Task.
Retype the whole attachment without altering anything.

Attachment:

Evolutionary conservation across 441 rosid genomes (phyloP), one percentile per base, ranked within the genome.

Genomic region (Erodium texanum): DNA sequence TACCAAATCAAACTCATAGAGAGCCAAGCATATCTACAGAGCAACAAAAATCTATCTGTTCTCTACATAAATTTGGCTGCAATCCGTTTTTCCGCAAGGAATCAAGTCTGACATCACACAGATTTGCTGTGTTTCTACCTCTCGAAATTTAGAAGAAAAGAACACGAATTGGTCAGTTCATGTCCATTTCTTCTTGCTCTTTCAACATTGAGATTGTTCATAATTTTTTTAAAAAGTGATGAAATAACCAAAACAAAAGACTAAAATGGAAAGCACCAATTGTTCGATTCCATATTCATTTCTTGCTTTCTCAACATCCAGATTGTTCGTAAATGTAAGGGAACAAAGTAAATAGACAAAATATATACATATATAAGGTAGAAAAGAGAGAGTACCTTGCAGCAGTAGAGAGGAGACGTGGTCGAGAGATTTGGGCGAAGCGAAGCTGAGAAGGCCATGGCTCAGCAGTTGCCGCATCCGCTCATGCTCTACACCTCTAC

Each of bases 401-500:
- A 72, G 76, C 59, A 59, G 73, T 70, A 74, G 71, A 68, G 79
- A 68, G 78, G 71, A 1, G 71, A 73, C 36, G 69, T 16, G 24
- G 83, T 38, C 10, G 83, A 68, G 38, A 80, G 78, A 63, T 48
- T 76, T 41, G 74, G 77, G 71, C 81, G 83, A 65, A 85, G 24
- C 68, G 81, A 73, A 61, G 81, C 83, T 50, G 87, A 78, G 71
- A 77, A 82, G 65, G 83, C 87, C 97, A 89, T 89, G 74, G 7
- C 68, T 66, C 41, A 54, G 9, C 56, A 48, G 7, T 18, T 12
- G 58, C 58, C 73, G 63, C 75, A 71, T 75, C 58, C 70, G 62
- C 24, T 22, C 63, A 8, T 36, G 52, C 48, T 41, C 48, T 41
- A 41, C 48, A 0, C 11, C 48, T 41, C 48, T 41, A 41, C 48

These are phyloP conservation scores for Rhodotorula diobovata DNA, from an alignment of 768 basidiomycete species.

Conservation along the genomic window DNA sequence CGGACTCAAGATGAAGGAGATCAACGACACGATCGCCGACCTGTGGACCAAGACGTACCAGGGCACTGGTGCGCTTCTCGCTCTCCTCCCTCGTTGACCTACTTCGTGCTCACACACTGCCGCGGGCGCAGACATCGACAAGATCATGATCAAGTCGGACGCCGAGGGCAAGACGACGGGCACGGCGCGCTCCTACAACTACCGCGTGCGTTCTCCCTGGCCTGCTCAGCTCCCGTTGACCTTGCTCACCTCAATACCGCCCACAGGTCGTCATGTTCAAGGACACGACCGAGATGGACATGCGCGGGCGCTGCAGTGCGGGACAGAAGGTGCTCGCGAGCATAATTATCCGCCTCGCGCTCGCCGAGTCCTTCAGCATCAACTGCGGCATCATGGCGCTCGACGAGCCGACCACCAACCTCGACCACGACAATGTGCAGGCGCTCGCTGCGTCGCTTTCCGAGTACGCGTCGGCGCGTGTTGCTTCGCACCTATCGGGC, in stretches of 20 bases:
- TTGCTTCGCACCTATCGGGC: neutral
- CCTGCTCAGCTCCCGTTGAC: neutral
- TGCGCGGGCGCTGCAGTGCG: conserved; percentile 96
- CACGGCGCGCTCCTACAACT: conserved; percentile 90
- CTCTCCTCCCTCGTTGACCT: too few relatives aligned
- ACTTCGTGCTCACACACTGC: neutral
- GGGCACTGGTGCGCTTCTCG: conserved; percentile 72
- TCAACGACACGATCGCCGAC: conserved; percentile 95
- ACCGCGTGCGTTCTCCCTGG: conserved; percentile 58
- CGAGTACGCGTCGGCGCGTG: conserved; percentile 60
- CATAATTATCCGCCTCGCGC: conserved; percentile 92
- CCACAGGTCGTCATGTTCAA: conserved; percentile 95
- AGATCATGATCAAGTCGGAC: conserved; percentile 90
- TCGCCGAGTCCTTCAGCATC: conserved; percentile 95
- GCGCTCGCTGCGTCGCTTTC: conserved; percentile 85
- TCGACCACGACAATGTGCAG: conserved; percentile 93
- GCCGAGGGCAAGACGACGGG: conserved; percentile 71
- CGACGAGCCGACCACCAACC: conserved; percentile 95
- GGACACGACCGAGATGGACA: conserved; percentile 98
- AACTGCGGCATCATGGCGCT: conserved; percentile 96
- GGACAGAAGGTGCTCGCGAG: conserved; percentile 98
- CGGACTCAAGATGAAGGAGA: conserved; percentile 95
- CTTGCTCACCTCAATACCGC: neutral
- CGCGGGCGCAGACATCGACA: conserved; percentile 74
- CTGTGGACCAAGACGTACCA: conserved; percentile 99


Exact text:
Evolutionary conservation across 441 rosid genomes (phyloP), one percentile per base, ranked within the genome.

Genomic region (Erodium texanum): DNA sequence TACCAAATCAAACTCATAGAGAGCCAAGCATATCTACAGAGCAACAAAAATCTATCTGTTCTCTACATAAATTTGGCTGCAATCCGTTTTTCCGCAAGGAATCAAGTCTGACATCACACAGATTTGCTGTGTTTCTACCTCTCGAAATTTAGAAGAAAAGAACACGAATTGGTCAGTTCATGTCCATTTCTTCTTGCTCTTTCAACATTGAGATTGTTCATAATTTTTTTAAAAAGTGATGAAATAACCAAAACAAAAGACTAAAATGGAAAGCACCAATTGTTCGATTCCATATTCATTTCTTGCTTTCTCAACATCCAGATTGTTCGTAAATGTAAGGGAACAAAGTAAATAGACAAAATATATACATATATAAGGTAGAAAAGAGAGAGTACCTTGCAGCAGTAGAGAGGAGACGTGGTCGAGAGATTTGGGCGAAGCGAAGCTGAGAAGGCCATGGCTCAGCAGTTGCCGCATCCGCTCATGCTCTACACCTCTAC

Each of bases 401-500:
- A 72, G 76, C 59, A 59, G 73, T 70, A 74, G 71, A 68, G 79
- A 68, G 78, G 71, A 1, G 71, A 73, C 36, G 69, T 16, G 24
- G 83, T 38, C 10, G 83, A 68, G 38, A 80, G 78, A 63, T 48
- T 76, T 41, G 74, G 77, G 71, C 81, G 83, A 65, A 85, G 24
- C 68, G 81, A 73, A 61, G 81, C 83, T 50, G 87, A 78, G 71
- A 77, A 82, G 65, G 83, C 87, C 97, A 89, T 89, G 74, G 7
- C 68, T 66, C 41, A 54, G 9, C 56, A 48, G 7, T 18, T 12
- G 58, C 58, C 73, G 63, C 75, A 71, T 75, C 58, C 70, G 62
- C 24, T 22, C 63, A 8, T 36, G 52, C 48, T 41, C 48, T 41
- A 41, C 48, A 0, C 11, C 48, T 41, C 48, T 41, A 41, C 48

These are phyloP conservation scores for Rhodotorula diobovata DNA, from an alignment of 768 basidiomycete species.

Conservation along the genomic window DNA sequence CGGACTCAAGATGAAGGAGATCAACGACACGATCGCCGACCTGTGGACCAAGACGTACCAGGGCACTGGTGCGCTTCTCGCTCTCCTCCCTCGTTGACCTACTTCGTGCTCACACACTGCCGCGGGCGCAGACATCGACAAGATCATGATCAAGTCGGACGCCGAGGGCAAGACGACGGGCACGGCGCGCTCCTACAACTACCGCGTGCGTTCTCCCTGGCCTGCTCAGCTCCCGTTGACCTTGCTCACCTCAATACCGCCCACAGGTCGTCATGTTCAAGGACACGACCGAGATGGACATGCGCGGGCGCTGCAGTGCGGGACAGAAGGTGCTCGCGAGCATAATTATCCGCCTCGCGCTCGCCGAGTCCTTCAGCATCAACTGCGGCATCATGGCGCTCGACGAGCCGACCACCAACCTCGACCACGACAATGTGCAGGCGCTCGCTGCGTCGCTTTCCGAGTACGCGTCGGCGCGTGTTGCTTCGCACCTATCGGGC, in stretches of 20 bases:
- TTGCTTCGCACCTATCGGGC: neutral
- CCTGCTCAGCTCCCGTTGAC: neutral
- TGCGCGGGCGCTGCAGTGCG: conserved; percentile 96
- CACGGCGCGCTCCTACAACT: conserved; percentile 90
- CTCTCCTCCCTCGTTGACCT: too few relatives aligned
- ACTTCGTGCTCACACACTGC: neutral
- GGGCACTGGTGCGCTTCTCG: conserved; percentile 72
- TCAACGACACGATCGCCGAC: conserved; percentile 95
- ACCGCGTGCGTTCTCCCTGG: conserved; percentile 58
- CGAGTACGCGTCGGCGCGTG: conserved; percentile 60
- CATAATTATCCGCCTCGCGC: conserved; percentile 92
- CCACAGGTCGTCATGTTCAA: conserved; percentile 95
- AGATCATGATCAAGTCGGAC: conserved; percentile 90
- TCGCCGAGTCCTTCAGCATC: conserved; percentile 95
- GCGCTCGCTGCGTCGCTTTC: conserved; percentile 85
- TCGACCACGACAATGTGCAG: conserved; percentile 93
- GCCGAGGGCAAGACGACGGG: conserved; percentile 71
- CGACGAGCCGACCACCAACC: conserved; percentile 95
- GGACACGACCGAGATGGACA: conserved; percentile 98
- AACTGCGGCATCATGGCGCT: conserved; percentile 96
- GGACAGAAGGTGCTCGCGAG: conserved; percentile 98
- CGGACTCAAGATGAAGGAGA: conserved; percentile 95
- CTTGCTCACCTCAATACCGC: neutral
- CGCGGGCGCAGACATCGACA: conserved; percentile 74
- CTGTGGACCAAGACGTACCA: conserved; percentile 99